By Janice Miller
The cost of data breaches is higher for small businesses than large ones. Not only do small businesses have to weather the initial expense of a data breach — an average of $120,000 per incident, according to Kaspersky — they also have to recover from the massive reputation hit that a data breach causes.
The bad news only gets worse for small business owners, because their companies are a popular target for cyber attacks. The Ponemon Institute’s 2018 State of Cybersecurity in Small and Medium Size Businesses report found that 67% of small businesses experienced a cyber attack in the past 12 months and 58% of small businesses experienced a data breach in the past 12 months.
Where Are Data Breaches Coming From?
Most data breaches come from outside sources — organized crime is the most common perpetrator, representing 50% of data breaches. Another 12% are orchestrated by state-affiliated agents, while a whopping 28% of data breaches come from “insider threats.” While a scorned former employee can be behind a data breach, more often inside threats arise from carelessness: Employees using weak and poorly protected passwords and opening email attachments containing malware are primary drivers of insider breaches.
How Can Small Businesses Prevent Data Breaches?
Don’t wait for a data breach to happen to start thinking about cybersecurity for your business. These are the steps that every small business owner should take to prevent a data breach from hitting their company:
Screen employees. When you’re handling sensitive data, employees need to be more than trustworthy. Your employees need a solid understanding of cybersecurity best practices. Improve your employee screening practices and know the right interview questions to ask to assess their security-savviness.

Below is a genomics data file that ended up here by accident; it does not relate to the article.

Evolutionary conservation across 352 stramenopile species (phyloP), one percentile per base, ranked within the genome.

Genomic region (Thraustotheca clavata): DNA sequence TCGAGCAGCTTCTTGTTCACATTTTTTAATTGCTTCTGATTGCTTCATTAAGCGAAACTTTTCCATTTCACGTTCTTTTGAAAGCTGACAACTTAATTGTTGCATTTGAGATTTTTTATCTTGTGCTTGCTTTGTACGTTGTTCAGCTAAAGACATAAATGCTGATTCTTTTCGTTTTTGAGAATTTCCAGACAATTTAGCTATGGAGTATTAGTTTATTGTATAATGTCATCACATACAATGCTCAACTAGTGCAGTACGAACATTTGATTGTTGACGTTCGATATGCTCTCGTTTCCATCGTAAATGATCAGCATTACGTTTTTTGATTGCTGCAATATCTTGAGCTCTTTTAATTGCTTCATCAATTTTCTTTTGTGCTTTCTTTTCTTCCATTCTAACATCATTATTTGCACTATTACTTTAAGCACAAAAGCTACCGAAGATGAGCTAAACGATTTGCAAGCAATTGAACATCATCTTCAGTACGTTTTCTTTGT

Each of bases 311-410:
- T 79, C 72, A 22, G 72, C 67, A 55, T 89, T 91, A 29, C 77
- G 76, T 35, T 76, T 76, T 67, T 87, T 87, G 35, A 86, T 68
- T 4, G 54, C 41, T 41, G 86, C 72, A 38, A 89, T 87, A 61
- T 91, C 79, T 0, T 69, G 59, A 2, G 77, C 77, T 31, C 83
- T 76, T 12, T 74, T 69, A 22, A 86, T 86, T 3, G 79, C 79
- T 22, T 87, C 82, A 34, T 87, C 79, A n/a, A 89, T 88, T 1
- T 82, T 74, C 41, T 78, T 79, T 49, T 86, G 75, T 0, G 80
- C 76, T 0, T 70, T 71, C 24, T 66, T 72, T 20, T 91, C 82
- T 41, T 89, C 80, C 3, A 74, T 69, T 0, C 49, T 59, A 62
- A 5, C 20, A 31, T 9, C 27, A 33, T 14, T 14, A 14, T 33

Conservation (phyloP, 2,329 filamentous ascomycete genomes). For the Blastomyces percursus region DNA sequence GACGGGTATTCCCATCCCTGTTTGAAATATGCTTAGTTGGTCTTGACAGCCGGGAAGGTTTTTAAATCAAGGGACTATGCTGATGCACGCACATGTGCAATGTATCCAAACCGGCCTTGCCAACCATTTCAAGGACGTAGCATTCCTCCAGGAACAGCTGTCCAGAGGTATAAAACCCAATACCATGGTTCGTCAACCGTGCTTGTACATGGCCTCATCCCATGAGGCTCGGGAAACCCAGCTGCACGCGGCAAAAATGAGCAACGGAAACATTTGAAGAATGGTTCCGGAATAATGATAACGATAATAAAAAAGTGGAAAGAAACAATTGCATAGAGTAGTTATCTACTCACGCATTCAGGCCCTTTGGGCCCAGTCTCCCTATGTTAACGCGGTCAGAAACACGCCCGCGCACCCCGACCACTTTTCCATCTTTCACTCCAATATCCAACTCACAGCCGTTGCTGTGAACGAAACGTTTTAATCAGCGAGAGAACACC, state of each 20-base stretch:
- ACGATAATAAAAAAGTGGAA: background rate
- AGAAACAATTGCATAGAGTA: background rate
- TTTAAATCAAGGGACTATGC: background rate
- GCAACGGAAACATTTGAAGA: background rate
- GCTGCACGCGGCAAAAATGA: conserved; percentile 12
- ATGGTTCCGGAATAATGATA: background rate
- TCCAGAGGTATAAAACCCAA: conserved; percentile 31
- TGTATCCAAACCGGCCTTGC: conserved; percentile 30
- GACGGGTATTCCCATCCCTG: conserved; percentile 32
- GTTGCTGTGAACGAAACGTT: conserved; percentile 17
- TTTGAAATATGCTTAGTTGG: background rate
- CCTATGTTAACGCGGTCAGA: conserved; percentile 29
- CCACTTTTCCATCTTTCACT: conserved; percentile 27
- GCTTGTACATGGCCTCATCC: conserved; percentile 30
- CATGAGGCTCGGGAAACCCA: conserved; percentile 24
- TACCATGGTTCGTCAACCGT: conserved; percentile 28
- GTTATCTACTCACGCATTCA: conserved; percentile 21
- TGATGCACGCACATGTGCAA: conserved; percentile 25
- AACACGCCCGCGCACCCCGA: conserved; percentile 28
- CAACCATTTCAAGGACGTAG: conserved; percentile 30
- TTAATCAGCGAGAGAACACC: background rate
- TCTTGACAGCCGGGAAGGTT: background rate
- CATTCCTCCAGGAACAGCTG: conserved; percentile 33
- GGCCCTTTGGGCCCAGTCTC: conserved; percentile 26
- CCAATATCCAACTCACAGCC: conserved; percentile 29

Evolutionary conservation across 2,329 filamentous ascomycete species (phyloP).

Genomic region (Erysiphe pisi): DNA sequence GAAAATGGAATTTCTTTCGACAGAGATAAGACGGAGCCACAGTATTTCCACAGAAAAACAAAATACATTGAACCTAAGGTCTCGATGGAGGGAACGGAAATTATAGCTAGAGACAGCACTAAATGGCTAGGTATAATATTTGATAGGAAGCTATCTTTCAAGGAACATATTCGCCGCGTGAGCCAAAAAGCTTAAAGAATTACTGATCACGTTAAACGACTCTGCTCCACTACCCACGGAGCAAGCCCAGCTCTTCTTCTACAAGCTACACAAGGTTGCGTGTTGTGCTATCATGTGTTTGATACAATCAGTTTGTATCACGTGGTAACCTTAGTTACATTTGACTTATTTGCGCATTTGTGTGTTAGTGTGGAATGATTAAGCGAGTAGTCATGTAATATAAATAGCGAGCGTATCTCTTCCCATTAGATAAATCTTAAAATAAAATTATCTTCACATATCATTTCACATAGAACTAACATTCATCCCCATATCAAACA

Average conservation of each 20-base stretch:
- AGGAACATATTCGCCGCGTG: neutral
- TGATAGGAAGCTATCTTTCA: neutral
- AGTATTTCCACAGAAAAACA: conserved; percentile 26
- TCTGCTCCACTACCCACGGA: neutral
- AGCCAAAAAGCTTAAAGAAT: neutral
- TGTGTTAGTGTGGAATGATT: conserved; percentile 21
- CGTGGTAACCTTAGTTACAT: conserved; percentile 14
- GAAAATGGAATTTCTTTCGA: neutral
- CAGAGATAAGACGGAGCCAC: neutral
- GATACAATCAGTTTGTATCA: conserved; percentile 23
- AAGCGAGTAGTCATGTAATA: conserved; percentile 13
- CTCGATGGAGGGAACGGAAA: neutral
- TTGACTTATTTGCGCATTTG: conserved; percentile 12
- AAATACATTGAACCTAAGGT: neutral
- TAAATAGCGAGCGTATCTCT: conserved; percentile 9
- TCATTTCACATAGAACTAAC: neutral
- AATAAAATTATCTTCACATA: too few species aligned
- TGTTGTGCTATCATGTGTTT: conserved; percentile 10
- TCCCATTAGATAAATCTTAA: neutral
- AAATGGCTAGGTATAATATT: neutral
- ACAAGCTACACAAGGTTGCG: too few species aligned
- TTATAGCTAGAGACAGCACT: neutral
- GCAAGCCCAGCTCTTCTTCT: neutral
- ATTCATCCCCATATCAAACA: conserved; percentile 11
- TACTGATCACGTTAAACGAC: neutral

Install antivirus software and firewalls. This one should be a given for anyone operating a computer in 2019. Purchasing antivirus software with built-in firewall protection is an easy way for small businesses to get basic network security up and running.
Back up your files. In the event that a data breach does occur, you’ll need file back-ups to avoid losing everything. Follow the 3-2-1 rule for backing up your data.
Choose your e-commerce platform wisely. Don’t expose customers to identity theft. If you’re doing e-commerce, use SSL encryption and choose a payment processor that’s PCI compliant.
Create an incident response plan. An incident response plan tells your staff what to do in a data breach so they don’t panic and make things worse. Find a detailed guide to making an incident response plan here.
What to Do if Your Small Business Experiences a Data Breach
If your small business suffers a data breach, you’ll need to act quickly. These are the first steps to take when your data is under attack:
Contain the breach. Stop a data breach from getting worse by taking affected systems offline.
Investigate the data breach. Your next step is to figure out where the data breach came from and how deep it goes. If you don’t have an IT team trained in handling data breaches, you’ll need to contract with a digital forensics team like Secure Forensics. These digital specialists can identify the source and scope of a data breach in order to contain it as soon as possible.
Report the breach. State laws dictate which agencies you must notify of a data breach. Find your state’s data breach laws at TechInsurance.
Inform your customers. Notifying customers is the hardest part of a data breach, but you have to do it. Get ready by preparing information for your website and social media and increasing your staffing to handle the call volume. A great PR team is your best resource here.
Don’t fall into the trap of thinking that data security is something only big businesses need to think about. As a small business owner, you’re just as responsible for protecting your customers’ data — and your own — as a multinational corporation. If you’re among the 73% of small business owners who aren’t taking adequate steps to protect against data breaches, it’s time to start getting your data protection policy in place.
About Janice Miller
Janice Miller has always been an advocate for ensuring safety. It started in the community, in a physical neighborhood, but the more she engaged online, the more she saw that there was a need to ensure safety on the Internet as well.